We have a connected graph with $2n$ nodes. Prove that exsist spanning subgraph each node with odd degree.

Idea: Let $M$ be an adjacency matrix and work all over field $\mathbb{Z}_2$. Then if $M$ is nonsingular we know that equation $$M\vec{s} = (1,1,1,....1,1)$$ has notrivial solution. Suppose set $S$ has incidence vector $\vec{s}$. Then if for each node $a$ we color each edge in $N(a)\cap S$ we win.

There are quite a few questions here. First, where did I use conectivity, second, is it $M$ really nonsingular and do we even need that and last, if all this is true does this aproach actually work?

Note: I already asked initaly question and did get an answer, so please answer just this.

  • $\begingroup$ Sorry I am a bit confused, do you want an answer to the initial quoted question or are you only asking about your approach? $\endgroup$ – Vincenzo Dec 25 '18 at 21:34
  • $\begingroup$ @Vincenzo second one. $\endgroup$ – Aqua Dec 25 '18 at 21:35
  • $\begingroup$ I don't understand the question - clearly a simple path on $4$ vertices has an even number of vertices, but the only spanning subgraph (being the graph itself) has two vertices of even degree. $\endgroup$ – Math1000 Dec 25 '18 at 22:06
  • $\begingroup$ Take a look here. math.stackexchange.com/questions/3047513/… @Math1000 $\endgroup$ – Aqua Dec 25 '18 at 22:08
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    $\begingroup$ If you want a linear algebra solution, you should instead look at the incidence matrix of the graph and try to show that $Me={\bf 1}$ has a solution. I do not know if this makes things any easier. $\endgroup$ – Mike Earnest Dec 27 '18 at 17:44

A base of the approach is any solution of the equation $M\vec{s} = (1,1,1,....1,1)$. But I don’t know how to show algebraically that it exists. In particular, it exists and unique provided the matrix $M$ is non-singular. Unfortunately, the adjacency matrix is singular for any graph which has two vertices with the same set of neighbors. For instance, for a cycle $C_4$ on four vertices. Also I remark that connectedness algebraically means that for each distinct indices $k,l$ there exists a power $M^k=\|m_{ij}\|$ such that $m_{i,j}>0$, but here we need to consider $M$ over $\Bbb Z$, but not over $\Bbb Z_2$.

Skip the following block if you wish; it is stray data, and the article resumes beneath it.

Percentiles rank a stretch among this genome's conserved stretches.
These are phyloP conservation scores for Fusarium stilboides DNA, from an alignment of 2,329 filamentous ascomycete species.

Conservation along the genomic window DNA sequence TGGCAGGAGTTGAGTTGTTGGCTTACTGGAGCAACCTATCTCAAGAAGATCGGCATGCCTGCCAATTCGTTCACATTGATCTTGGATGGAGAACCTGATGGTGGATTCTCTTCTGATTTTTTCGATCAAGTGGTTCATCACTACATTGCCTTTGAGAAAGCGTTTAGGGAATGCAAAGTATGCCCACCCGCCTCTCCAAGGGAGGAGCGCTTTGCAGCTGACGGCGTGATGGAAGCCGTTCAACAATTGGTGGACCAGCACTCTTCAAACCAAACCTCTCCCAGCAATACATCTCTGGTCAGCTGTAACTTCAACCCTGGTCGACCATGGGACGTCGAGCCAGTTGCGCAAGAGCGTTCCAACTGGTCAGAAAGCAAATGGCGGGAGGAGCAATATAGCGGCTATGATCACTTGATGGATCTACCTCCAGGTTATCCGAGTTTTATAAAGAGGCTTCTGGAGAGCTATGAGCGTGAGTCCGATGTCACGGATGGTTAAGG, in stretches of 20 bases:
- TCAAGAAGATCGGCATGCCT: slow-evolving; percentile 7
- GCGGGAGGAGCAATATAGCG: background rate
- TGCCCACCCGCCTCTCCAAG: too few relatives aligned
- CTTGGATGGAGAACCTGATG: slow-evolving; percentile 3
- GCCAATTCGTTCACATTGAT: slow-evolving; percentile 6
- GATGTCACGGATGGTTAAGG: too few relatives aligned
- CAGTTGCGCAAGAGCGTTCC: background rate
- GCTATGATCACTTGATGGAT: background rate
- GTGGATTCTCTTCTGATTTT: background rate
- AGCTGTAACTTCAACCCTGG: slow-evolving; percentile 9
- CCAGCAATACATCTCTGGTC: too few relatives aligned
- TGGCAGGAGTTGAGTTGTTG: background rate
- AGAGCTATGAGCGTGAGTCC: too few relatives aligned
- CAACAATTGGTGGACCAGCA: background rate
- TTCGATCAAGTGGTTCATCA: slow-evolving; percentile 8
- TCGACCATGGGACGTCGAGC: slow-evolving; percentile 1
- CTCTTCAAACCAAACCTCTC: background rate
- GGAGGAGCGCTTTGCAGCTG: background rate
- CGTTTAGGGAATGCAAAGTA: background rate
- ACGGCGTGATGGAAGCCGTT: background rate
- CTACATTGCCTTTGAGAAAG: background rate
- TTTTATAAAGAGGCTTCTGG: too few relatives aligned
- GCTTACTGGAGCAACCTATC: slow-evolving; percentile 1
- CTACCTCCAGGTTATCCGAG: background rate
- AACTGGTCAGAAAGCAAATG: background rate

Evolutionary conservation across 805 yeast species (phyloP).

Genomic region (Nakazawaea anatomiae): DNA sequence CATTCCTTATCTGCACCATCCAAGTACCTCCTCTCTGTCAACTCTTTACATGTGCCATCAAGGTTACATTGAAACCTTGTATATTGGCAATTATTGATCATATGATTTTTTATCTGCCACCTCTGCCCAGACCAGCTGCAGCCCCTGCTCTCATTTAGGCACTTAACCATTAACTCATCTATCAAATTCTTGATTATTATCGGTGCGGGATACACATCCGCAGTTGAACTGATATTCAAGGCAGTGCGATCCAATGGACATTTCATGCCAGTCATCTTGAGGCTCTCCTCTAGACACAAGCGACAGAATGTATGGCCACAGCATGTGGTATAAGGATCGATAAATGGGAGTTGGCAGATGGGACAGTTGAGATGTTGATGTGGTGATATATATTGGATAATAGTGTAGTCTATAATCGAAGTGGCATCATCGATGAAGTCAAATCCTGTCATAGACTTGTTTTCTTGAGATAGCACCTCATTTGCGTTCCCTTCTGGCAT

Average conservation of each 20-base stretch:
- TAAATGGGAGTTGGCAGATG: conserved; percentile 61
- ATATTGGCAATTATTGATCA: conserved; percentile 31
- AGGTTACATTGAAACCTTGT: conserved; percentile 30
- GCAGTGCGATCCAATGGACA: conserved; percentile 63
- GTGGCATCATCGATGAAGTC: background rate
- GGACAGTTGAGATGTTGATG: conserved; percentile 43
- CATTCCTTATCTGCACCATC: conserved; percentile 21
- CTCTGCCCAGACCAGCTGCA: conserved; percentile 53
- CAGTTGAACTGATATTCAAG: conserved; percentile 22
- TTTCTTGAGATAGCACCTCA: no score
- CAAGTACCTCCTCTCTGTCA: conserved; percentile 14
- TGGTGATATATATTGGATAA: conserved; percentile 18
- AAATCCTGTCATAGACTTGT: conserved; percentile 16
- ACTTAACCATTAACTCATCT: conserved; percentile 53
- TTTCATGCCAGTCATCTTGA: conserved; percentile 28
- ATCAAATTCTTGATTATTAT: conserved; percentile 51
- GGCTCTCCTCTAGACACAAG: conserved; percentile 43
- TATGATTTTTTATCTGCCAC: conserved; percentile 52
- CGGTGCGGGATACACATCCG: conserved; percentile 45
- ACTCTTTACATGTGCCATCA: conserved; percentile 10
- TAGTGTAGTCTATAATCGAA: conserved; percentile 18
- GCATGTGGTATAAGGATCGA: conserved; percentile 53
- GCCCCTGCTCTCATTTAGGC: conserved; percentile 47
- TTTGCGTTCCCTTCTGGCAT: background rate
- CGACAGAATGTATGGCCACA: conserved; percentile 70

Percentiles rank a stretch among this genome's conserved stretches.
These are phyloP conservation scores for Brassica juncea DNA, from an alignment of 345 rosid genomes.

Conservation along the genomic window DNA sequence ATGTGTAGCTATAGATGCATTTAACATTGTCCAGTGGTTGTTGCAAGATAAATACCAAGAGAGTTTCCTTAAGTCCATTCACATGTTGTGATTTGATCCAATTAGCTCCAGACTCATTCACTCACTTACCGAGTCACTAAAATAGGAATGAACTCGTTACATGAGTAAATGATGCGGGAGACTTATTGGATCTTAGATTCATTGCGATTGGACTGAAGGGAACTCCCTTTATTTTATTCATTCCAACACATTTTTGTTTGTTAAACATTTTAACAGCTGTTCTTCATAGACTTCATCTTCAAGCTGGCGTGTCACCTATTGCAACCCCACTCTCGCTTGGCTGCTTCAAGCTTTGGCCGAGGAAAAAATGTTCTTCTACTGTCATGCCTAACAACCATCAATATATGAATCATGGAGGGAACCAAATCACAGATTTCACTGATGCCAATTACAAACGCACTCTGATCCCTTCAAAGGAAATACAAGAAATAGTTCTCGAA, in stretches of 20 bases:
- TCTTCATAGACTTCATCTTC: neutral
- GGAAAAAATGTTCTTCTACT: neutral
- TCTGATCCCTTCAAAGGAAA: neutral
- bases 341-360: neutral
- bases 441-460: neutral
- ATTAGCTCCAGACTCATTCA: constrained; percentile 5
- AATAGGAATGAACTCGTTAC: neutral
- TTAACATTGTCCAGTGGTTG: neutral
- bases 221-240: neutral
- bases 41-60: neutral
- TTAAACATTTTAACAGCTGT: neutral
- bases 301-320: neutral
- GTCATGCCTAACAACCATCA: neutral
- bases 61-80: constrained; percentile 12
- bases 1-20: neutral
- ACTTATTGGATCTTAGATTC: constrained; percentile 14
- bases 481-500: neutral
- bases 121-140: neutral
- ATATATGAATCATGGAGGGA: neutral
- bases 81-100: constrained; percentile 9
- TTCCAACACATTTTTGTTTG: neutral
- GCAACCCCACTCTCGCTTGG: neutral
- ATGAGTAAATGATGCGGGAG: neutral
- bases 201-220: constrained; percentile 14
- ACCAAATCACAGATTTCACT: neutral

• $\begingroup$ Anyway, do you have a perhaps an idea how to atack this algebraicly $\endgroup$ – Aqua Dec 25 '18 at 22:00
  • $\begingroup$ You think this is hopless try with linear algebra? $\endgroup$ – Aqua Dec 26 '18 at 22:01
  • $\begingroup$ @greedoid I rewrote my answer. Unfortunately, I don't know how to solve this problem algebraically. But I have to confess that although I have experience in graph and matrix theories, I'm ignoramus in algebraic graph theory. :-( So I put it to my ignored tags and I saw your question accidentally. $\endgroup$ – Alex Ravsky Dec 30 '18 at 16:34

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